- In a 4-2 majority opinion, the Pennsylvania Supreme Court upheld Philadelphia’s controversial 1.5-cents-per-ounce tax on soda and other sweetened beverages, according to the Philadelphia Inquirer.
- Philadelphia was one of the first major U.S. cities to pass a tax on soda and sweetened beverages in 2016. Opponents of the tax have since argued that the levy amounted to double taxation because it is passed down to consumers who already pay sales tax on the items.
- Although the city predicts to collect more than $78 million from the tax in the current fiscal year, the tax has raised less than initially projected, causing the city to lower its estimates by 15% and downsize plans for the programs it funds. Revenue is expected to decrease over time as soda consumption declines.
In a climate of strong opposition to soda taxes — Cook County, Illinois repealed its tax last fall, and last month California passed a law allowing existing soda taxes in cities like San Francisco and Berkeley to remain in place, but banned cities from passing new ones — the Pennsylvania Supreme Court showed that there is still legal support for this type of tax.
Those in the other camp though, will not easily be persuaded of the virtues of these extra fees. Opposition to the tax has been boiling since it was implemented and has not subsided since the state’s Supreme Court ruling came down this week.
Since 2009, the soda industry has spent $48.9 million on soda tax opposition campaigns throughout the country, analyst Phil Lempert noted, citing a November 2017 report by the Center for Science in the Public Interest.
Critics claim these taxes are merely a money grab disguised by a concern over sugar consumption and public health. However, studies have shown widespread support for soda taxes as long as the money goes toward programs like preschools and children's health programs, or help address obesity – much like Philadelphia proposed. Philadelphia Controller Rebecca Rhynhart reported about 74% of the funds collected have gone into Philadelphia's general fund, rather than specific programming.
Even with public support and good intentions, beverage manufacturers and retailers said that they have suffered devastating losses since Philadelphia's tax went into effect in 2017. In the city, PepsiCo saw a 40% decrease in sales, which it claimed was the result of the tax. The company said it would lay off 80 to 100 workers there. Grocery retailers in the area have seen great losses, with some reporting drops in sales of 40% to 50%.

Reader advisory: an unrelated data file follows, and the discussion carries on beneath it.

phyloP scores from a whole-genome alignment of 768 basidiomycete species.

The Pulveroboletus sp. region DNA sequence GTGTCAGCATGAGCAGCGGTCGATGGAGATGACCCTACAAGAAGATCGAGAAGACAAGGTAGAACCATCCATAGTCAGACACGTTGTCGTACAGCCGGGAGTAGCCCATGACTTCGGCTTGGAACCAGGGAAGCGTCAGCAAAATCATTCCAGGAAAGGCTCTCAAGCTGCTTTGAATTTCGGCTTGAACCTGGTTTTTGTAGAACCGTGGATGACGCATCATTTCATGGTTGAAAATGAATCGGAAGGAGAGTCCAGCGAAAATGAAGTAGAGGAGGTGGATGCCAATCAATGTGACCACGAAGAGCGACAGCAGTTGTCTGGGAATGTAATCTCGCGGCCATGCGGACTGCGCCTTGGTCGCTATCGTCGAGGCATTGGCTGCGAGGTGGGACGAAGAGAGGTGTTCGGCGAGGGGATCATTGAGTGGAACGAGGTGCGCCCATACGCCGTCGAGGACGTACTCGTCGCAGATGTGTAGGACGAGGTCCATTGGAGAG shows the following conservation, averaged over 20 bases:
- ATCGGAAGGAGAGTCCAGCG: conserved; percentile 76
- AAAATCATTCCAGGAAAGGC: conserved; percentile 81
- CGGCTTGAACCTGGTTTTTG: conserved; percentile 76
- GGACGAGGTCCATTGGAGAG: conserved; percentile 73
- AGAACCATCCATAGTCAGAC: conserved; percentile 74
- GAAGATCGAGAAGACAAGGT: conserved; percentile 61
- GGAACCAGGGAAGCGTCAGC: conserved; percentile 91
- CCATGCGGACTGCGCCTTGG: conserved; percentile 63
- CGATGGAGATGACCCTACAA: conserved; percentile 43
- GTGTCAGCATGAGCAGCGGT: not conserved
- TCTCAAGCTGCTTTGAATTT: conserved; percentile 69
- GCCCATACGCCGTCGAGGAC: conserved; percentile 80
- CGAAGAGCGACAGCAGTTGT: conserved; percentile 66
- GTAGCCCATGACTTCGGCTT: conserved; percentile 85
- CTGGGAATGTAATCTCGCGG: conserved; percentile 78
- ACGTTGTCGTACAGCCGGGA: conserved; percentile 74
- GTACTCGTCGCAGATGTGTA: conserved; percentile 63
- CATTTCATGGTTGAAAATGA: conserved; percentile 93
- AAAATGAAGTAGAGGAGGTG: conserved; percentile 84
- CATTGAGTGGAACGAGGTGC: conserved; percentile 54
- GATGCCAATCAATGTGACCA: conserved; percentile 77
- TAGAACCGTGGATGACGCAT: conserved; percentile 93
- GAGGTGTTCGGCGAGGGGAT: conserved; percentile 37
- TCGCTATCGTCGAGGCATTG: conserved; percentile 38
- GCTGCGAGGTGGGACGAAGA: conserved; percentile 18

An active soda tax, however, is not solely responsible for a reduction in sugary drink consumption; suggesting one is enough. The American Heart Association found in Vermont, that attitudes about sugary drinks shifted quite dramatically after the state legislature considered a soda tax — which ultimately failed.
As it stands, beverage manufacturers will have to learn to cope with the tax being upheld. Already, brands have responded with smaller can sizes. Pepsi stopped distributing two-liter bottles and 12-packs of soda to Philadelphia retailers three months after the city implemented its soda tax. The company still distributes one-liter and smaller size bottles and cans.
Another avenue that beverage manufacturers say they will continue to pursue is litigation. According to USA Today, The Ax the Philly Bev Tax Coalition claims the tax has cost nearly 1,200 jobs and is opposed by 60% of city voters. The group is lobbying for a bill in the state legislature that would preempt and eliminate the city’s beverage tax.
It remains to be seen what the state legislature decides. In the meantime, this ruling will give other cities peace of mind that there is a chance that their efforts to curtail sugar consumption and improve public health through soda taxes could have the law behind them.